A. G. Travers has written four novels, five novellas, and three hundred poems. She is known for her contributions to Verse Magazine, where she has had four poems published throughout 2020-2021. Currently, A.G. Travers is writing her fifth novel and studying education and creative writing at the University of South Australia.
15 Murdoch Avenue
There must be at least a ghost or two
at fifteen Murdoch Avenue.
They peek through keyholes
and float through rooms;
they giggle and play and
sing the blues.
There must be at least a ghost and a half
under the arch
and perched on the hearth
and rocking the tire swing
hung in the yard.
There’s a little girl in long white lace
and a man in suspenders with a moustached face;
a woman who cries in the dead of the night
and an old man pacing the stairs at first light.
And the voices, they whisper
they echo and sing.
They bounce off the cream walls
and ten-foot ceilings
and if you listen real close
the spirits will scream
beneath the sound of the wind
rustling naked, dead trees.
These are the phantoms of Murdoch
these are the dead gone askew
I told you there were ghosts
on Murdoch Avenue.
Heartbreak is the eye in the keyhole
the shimmer on the horizon
and the thing under the bed.
Heartbreak is the screaming flatline
the broken sofa spring
and the voice inside your head.
Heartbreak is the jumping ellipses
the streetlight on the corner
and the coming of the end.
Heartbreak is the taste of bourbon
the kiss of perfect strangers
and the smoke of cigarettes.
Heartbreak is the swinging heavy-bag
the wink of city lights
and the lovers we regret.
Heartbreak is the death of bonfires
the hands we hold at midnight
and the poems we forget.
Heartbreak is the trolley on the street corner
the shoes that give us blisters
and sleeping silhouettes.
Heartbreak is the ghost in our hearts
girls with bright red pigtails
and the closest friend of Death.
I noticed it when I was home
the night we drank and spoke on the phone
I felt it then but
I didn’t know
so I put it down to being alone.
Then I brushed it in the city
when we got down to the nitty gritty
it wasn’t pleasant
and it wasn’t pretty
and looking back, it’s such a pity.
Then I felt it, as you might’ve guessed,
on the night you struggled to impress
with all your charm
and your suit pressed
and you called sounding so hopeless.
Then I denied it in the car
watching the waves roll near and far
lied to myself to
escape another scar
but what good is that if that’s how things are?
Then I realised how well it had set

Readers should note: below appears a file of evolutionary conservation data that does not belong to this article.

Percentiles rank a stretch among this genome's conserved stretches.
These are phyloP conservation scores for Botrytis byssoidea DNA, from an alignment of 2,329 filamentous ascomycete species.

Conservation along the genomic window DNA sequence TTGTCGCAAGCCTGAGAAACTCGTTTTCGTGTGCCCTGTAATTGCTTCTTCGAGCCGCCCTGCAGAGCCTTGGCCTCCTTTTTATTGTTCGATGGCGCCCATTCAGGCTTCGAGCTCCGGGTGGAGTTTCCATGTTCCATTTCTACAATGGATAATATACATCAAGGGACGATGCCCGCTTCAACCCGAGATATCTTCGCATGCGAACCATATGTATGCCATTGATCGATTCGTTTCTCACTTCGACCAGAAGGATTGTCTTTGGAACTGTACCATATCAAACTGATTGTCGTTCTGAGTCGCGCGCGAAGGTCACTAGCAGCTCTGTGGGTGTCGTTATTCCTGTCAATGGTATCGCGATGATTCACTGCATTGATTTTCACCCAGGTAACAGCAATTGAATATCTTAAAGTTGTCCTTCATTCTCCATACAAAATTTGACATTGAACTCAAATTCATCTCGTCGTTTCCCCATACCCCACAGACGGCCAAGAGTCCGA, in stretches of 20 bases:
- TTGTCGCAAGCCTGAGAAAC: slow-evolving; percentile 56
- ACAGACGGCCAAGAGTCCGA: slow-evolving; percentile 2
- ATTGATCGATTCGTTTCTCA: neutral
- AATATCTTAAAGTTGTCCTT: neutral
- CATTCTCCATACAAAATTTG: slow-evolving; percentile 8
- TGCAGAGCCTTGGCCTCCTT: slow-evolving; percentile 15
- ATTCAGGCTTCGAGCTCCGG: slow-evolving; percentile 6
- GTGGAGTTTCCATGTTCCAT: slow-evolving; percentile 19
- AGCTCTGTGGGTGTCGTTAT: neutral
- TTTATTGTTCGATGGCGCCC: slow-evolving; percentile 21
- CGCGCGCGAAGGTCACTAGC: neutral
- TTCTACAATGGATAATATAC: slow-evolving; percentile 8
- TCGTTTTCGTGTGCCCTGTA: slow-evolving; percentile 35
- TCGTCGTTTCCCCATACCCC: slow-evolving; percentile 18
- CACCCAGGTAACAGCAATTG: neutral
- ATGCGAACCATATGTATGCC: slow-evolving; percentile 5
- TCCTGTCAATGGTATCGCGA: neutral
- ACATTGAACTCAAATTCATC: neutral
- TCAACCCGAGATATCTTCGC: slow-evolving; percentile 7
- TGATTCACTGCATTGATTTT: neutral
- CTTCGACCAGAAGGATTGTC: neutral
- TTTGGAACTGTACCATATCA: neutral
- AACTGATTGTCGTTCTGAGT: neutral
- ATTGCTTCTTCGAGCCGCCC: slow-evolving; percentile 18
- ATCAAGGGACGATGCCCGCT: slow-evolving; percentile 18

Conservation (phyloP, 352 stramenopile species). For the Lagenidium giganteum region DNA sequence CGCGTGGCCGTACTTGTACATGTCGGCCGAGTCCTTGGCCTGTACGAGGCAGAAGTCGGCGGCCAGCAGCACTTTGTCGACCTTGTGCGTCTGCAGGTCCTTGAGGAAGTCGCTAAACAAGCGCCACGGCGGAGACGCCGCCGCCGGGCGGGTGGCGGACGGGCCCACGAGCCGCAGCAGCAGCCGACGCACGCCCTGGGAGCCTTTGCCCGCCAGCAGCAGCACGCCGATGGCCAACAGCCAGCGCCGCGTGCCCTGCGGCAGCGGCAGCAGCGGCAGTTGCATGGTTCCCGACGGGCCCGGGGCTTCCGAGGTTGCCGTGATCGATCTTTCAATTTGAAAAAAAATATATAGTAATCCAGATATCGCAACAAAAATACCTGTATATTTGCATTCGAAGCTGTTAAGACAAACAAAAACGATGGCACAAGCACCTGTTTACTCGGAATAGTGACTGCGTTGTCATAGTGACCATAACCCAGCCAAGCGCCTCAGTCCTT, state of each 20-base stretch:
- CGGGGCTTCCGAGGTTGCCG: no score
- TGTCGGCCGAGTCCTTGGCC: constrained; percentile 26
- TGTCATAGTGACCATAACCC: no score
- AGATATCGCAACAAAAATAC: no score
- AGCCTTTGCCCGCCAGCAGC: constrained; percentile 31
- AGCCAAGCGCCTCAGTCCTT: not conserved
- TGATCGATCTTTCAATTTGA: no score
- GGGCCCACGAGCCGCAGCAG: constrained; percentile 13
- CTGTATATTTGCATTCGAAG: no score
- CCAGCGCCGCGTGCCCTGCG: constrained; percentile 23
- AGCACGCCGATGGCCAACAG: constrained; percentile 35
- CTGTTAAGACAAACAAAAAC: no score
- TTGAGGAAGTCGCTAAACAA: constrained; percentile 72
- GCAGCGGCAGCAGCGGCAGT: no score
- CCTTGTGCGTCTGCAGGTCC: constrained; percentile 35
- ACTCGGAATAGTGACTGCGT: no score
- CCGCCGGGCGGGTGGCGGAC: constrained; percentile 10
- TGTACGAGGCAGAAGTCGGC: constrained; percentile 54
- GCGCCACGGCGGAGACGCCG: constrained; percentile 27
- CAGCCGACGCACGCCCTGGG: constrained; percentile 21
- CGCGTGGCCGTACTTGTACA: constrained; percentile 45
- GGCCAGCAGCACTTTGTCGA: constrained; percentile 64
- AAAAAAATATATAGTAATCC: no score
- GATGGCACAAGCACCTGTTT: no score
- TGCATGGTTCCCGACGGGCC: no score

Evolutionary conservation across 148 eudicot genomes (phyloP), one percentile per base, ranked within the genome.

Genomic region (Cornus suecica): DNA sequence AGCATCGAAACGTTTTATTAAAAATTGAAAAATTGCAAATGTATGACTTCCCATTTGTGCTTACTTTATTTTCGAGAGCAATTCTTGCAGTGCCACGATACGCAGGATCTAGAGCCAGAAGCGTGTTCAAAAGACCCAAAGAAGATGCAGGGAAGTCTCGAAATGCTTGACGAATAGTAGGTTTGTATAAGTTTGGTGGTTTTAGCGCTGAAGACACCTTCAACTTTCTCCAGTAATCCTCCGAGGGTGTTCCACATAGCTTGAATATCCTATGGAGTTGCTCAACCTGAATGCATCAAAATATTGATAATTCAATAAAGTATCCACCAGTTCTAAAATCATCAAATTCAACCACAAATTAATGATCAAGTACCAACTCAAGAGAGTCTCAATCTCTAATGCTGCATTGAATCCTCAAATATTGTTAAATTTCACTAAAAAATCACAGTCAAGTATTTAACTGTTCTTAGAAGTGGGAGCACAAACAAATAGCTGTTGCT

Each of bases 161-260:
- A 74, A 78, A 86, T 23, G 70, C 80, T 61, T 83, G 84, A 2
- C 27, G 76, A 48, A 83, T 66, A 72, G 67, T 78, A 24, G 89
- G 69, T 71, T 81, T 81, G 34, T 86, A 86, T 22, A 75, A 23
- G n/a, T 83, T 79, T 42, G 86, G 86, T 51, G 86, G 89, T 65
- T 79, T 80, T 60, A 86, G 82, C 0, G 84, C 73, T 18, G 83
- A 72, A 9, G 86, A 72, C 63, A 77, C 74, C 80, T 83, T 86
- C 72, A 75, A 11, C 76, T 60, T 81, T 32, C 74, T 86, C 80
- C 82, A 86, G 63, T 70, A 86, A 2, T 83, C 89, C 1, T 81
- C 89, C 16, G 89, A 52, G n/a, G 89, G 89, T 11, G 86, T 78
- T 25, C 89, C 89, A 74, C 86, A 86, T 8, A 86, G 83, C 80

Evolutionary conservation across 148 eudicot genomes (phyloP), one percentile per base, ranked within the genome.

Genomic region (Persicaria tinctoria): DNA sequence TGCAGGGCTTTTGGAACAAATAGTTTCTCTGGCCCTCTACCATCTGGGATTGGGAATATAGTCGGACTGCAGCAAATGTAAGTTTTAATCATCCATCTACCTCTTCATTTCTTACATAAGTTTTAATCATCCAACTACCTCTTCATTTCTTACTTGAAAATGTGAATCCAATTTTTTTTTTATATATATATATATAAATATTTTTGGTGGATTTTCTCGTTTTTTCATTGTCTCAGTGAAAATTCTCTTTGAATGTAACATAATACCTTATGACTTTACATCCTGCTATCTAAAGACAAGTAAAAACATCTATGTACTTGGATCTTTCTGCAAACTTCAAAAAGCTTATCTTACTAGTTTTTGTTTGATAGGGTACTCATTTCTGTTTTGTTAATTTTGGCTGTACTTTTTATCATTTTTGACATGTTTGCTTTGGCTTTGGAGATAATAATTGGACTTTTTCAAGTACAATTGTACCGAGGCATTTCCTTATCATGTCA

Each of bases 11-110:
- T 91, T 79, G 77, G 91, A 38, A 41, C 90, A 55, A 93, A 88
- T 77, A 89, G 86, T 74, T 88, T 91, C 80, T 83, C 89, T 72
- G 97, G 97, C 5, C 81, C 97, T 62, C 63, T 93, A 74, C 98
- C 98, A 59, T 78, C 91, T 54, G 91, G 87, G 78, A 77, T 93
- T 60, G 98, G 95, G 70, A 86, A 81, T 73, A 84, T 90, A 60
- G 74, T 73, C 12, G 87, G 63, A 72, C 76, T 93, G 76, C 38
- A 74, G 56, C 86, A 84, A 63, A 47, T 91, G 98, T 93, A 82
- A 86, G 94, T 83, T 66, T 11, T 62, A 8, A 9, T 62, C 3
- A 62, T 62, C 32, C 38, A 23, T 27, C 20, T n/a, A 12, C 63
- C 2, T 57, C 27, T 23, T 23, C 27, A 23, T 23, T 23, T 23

on the night I’d rather simply forget
one dotted with strangers
and plagued with regret
I came home and saw you and honey, I wept.
And now I carry it around with me
this grinding ache I’ve buried so deep
I don’t want to stay
but I don’t want to leave
and so I sit and I wait and I try not to weep.
I’m trying to decide whether to make coffee or kill myself.
The kettle is boiled, sure
but there’s a rope hanging in the garage with my name on it.
The mug has my name on it, too.
Some joker gave it to me last year at the Christmas party.
Broke the bank on a dollar fifty.
Now, it’s 7:15
and I’m trying to decide whether to shower or kill myself.
The water is hot, sure
but there’s a razor on the lip of the bathtub.
There’s a brand name on it: Dankworth.
Some kid in China puts these things together
for a dollar fifty a week.
Now, it’s 7:30
and I’m trying to decide whether to get dressed or kill myself.
My suit is hanging in the wardrobe, sure
but the Ruger’s in there somewhere, too.
I’m not sure if that’s got my name on it
but it won’t matter when my brains hit the wall.
The bullet only cost a dollar fifty.
Now, it’s 7:45
and I’m trying to decide whether to turn on the computer or kill myself.
The battery in it is charged, sure
but so is the battery in the Pinto, ready for a pipe in the exhaust and an enclosed space.
Would it be better than seeing my name on the Zoom call?
Bet the boss never foresaw this drop in work-from-home efficiency!
The cost to replace me? Maybe a dollar fifty.
Now, it’s 8am.
The Zoom call starts.
About halfway through, the boss smiles and tells us the good news.
A pay rise starts next Monday.
An extra dollar fifty an hour.
Good thing I didn’t kill myself.
From the Editor:
We hope that readers receive In Parentheses as a medium through which the evolution of human thought can be appreciated, nurtured and precipitated. It will present a dynamo of artistic expression, journalism, informal analysis of our daily world, entertainment of ideas considered lofty and criticism of today’s popular culture. The featured content does not follow any specific ideology except for that of intellectual expansion of the masses.
Founded in late 2011, In Parentheses prides itself upon analysis of the current condition of intelligence in the minds of these young people, and building a hypothesis for one looming question: what comes after Post-Modernism?
The idea for this magazine stems from a simple conversation regarding the aforementioned question, which drew out the need to identify our generation’s place in literary history.
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